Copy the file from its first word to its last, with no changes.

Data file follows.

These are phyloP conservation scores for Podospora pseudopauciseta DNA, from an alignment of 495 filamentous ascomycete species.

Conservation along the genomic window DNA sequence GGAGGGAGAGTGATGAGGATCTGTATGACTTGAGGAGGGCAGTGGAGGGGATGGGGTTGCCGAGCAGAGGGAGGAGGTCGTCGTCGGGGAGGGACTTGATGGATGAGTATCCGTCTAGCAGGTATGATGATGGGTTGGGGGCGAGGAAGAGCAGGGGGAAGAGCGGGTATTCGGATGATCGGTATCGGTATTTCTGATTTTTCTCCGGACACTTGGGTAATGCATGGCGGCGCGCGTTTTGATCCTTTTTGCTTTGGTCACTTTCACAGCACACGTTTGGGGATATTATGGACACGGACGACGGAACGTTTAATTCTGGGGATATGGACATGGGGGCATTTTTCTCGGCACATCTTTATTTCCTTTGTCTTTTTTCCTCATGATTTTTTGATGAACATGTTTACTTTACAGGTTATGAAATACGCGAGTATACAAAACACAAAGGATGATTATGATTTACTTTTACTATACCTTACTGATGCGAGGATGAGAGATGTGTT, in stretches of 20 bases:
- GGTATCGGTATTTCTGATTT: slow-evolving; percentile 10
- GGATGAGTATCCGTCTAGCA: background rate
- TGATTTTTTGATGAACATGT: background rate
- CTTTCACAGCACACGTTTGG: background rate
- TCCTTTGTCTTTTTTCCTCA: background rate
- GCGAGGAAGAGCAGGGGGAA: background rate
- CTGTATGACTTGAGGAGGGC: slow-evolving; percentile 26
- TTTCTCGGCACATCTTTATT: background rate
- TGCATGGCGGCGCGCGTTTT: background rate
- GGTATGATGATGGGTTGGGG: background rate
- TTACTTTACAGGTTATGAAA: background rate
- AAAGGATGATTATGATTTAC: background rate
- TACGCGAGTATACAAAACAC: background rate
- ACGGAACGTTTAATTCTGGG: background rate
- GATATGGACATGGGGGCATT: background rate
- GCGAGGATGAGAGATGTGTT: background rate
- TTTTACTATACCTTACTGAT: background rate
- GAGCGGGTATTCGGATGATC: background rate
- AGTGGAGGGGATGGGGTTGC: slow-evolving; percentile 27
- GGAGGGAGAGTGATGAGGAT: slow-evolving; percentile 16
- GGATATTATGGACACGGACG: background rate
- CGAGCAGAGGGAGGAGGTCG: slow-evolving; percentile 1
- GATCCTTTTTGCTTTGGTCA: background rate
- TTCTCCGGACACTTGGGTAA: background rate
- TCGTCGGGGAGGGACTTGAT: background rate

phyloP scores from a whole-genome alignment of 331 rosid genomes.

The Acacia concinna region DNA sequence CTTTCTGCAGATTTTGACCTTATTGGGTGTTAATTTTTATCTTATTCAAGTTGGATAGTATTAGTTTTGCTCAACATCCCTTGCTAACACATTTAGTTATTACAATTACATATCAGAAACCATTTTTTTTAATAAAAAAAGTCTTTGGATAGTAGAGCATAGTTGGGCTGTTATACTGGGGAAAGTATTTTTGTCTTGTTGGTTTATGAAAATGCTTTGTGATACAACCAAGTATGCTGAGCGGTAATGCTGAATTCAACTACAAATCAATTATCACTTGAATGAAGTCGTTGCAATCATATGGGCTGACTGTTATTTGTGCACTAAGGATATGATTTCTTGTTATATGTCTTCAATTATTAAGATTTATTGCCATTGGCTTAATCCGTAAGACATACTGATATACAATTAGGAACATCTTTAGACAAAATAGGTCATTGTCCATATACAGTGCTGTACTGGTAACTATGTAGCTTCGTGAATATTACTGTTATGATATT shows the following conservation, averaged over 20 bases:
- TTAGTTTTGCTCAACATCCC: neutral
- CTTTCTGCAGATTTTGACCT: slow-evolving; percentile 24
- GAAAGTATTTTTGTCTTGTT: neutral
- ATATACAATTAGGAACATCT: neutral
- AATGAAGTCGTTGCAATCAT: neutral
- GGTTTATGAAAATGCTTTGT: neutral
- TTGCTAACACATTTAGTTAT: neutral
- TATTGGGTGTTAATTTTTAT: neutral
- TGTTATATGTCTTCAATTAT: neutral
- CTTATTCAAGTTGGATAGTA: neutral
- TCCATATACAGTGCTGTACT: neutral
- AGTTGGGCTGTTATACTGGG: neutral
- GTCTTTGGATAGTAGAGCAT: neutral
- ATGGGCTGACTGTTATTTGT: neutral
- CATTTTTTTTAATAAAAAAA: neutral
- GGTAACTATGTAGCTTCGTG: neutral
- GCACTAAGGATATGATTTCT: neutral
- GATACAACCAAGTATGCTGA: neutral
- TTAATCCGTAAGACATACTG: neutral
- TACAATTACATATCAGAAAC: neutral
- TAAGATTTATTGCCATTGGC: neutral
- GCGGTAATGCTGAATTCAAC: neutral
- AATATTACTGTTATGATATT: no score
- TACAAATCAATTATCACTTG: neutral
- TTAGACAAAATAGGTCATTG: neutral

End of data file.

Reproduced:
These are phyloP conservation scores for Podospora pseudopauciseta DNA, from an alignment of 495 filamentous ascomycete species.

Conservation along the genomic window DNA sequence GGAGGGAGAGTGATGAGGATCTGTATGACTTGAGGAGGGCAGTGGAGGGGATGGGGTTGCCGAGCAGAGGGAGGAGGTCGTCGTCGGGGAGGGACTTGATGGATGAGTATCCGTCTAGCAGGTATGATGATGGGTTGGGGGCGAGGAAGAGCAGGGGGAAGAGCGGGTATTCGGATGATCGGTATCGGTATTTCTGATTTTTCTCCGGACACTTGGGTAATGCATGGCGGCGCGCGTTTTGATCCTTTTTGCTTTGGTCACTTTCACAGCACACGTTTGGGGATATTATGGACACGGACGACGGAACGTTTAATTCTGGGGATATGGACATGGGGGCATTTTTCTCGGCACATCTTTATTTCCTTTGTCTTTTTTCCTCATGATTTTTTGATGAACATGTTTACTTTACAGGTTATGAAATACGCGAGTATACAAAACACAAAGGATGATTATGATTTACTTTTACTATACCTTACTGATGCGAGGATGAGAGATGTGTT, in stretches of 20 bases:
- GGTATCGGTATTTCTGATTT: slow-evolving; percentile 10
- GGATGAGTATCCGTCTAGCA: background rate
- TGATTTTTTGATGAACATGT: background rate
- CTTTCACAGCACACGTTTGG: background rate
- TCCTTTGTCTTTTTTCCTCA: background rate
- GCGAGGAAGAGCAGGGGGAA: background rate
- CTGTATGACTTGAGGAGGGC: slow-evolving; percentile 26
- TTTCTCGGCACATCTTTATT: background rate
- TGCATGGCGGCGCGCGTTTT: background rate
- GGTATGATGATGGGTTGGGG: background rate
- TTACTTTACAGGTTATGAAA: background rate
- AAAGGATGATTATGATTTAC: background rate
- TACGCGAGTATACAAAACAC: background rate
- ACGGAACGTTTAATTCTGGG: background rate
- GATATGGACATGGGGGCATT: background rate
- GCGAGGATGAGAGATGTGTT: background rate
- TTTTACTATACCTTACTGAT: background rate
- GAGCGGGTATTCGGATGATC: background rate
- AGTGGAGGGGATGGGGTTGC: slow-evolving; percentile 27
- GGAGGGAGAGTGATGAGGAT: slow-evolving; percentile 16
- GGATATTATGGACACGGACG: background rate
- CGAGCAGAGGGAGGAGGTCG: slow-evolving; percentile 1
- GATCCTTTTTGCTTTGGTCA: background rate
- TTCTCCGGACACTTGGGTAA: background rate
- TCGTCGGGGAGGGACTTGAT: background rate

phyloP scores from a whole-genome alignment of 331 rosid genomes.

The Acacia concinna region DNA sequence CTTTCTGCAGATTTTGACCTTATTGGGTGTTAATTTTTATCTTATTCAAGTTGGATAGTATTAGTTTTGCTCAACATCCCTTGCTAACACATTTAGTTATTACAATTACATATCAGAAACCATTTTTTTTAATAAAAAAAGTCTTTGGATAGTAGAGCATAGTTGGGCTGTTATACTGGGGAAAGTATTTTTGTCTTGTTGGTTTATGAAAATGCTTTGTGATACAACCAAGTATGCTGAGCGGTAATGCTGAATTCAACTACAAATCAATTATCACTTGAATGAAGTCGTTGCAATCATATGGGCTGACTGTTATTTGTGCACTAAGGATATGATTTCTTGTTATATGTCTTCAATTATTAAGATTTATTGCCATTGGCTTAATCCGTAAGACATACTGATATACAATTAGGAACATCTTTAGACAAAATAGGTCATTGTCCATATACAGTGCTGTACTGGTAACTATGTAGCTTCGTGAATATTACTGTTATGATATT shows the following conservation, averaged over 20 bases:
- TTAGTTTTGCTCAACATCCC: neutral
- CTTTCTGCAGATTTTGACCT: slow-evolving; percentile 24
- GAAAGTATTTTTGTCTTGTT: neutral
- ATATACAATTAGGAACATCT: neutral
- AATGAAGTCGTTGCAATCAT: neutral
- GGTTTATGAAAATGCTTTGT: neutral
- TTGCTAACACATTTAGTTAT: neutral
- TATTGGGTGTTAATTTTTAT: neutral
- TGTTATATGTCTTCAATTAT: neutral
- CTTATTCAAGTTGGATAGTA: neutral
- TCCATATACAGTGCTGTACT: neutral
- AGTTGGGCTGTTATACTGGG: neutral
- GTCTTTGGATAGTAGAGCAT: neutral
- ATGGGCTGACTGTTATTTGT: neutral
- CATTTTTTTTAATAAAAAAA: neutral
- GGTAACTATGTAGCTTCGTG: neutral
- GCACTAAGGATATGATTTCT: neutral
- GATACAACCAAGTATGCTGA: neutral
- TTAATCCGTAAGACATACTG: neutral
- TACAATTACATATCAGAAAC: neutral
- TAAGATTTATTGCCATTGGC: neutral
- GCGGTAATGCTGAATTCAAC: neutral
- AATATTACTGTTATGATATT: no score
- TACAAATCAATTATCACTTG: neutral
- TTAGACAAAATAGGTCATTG: neutral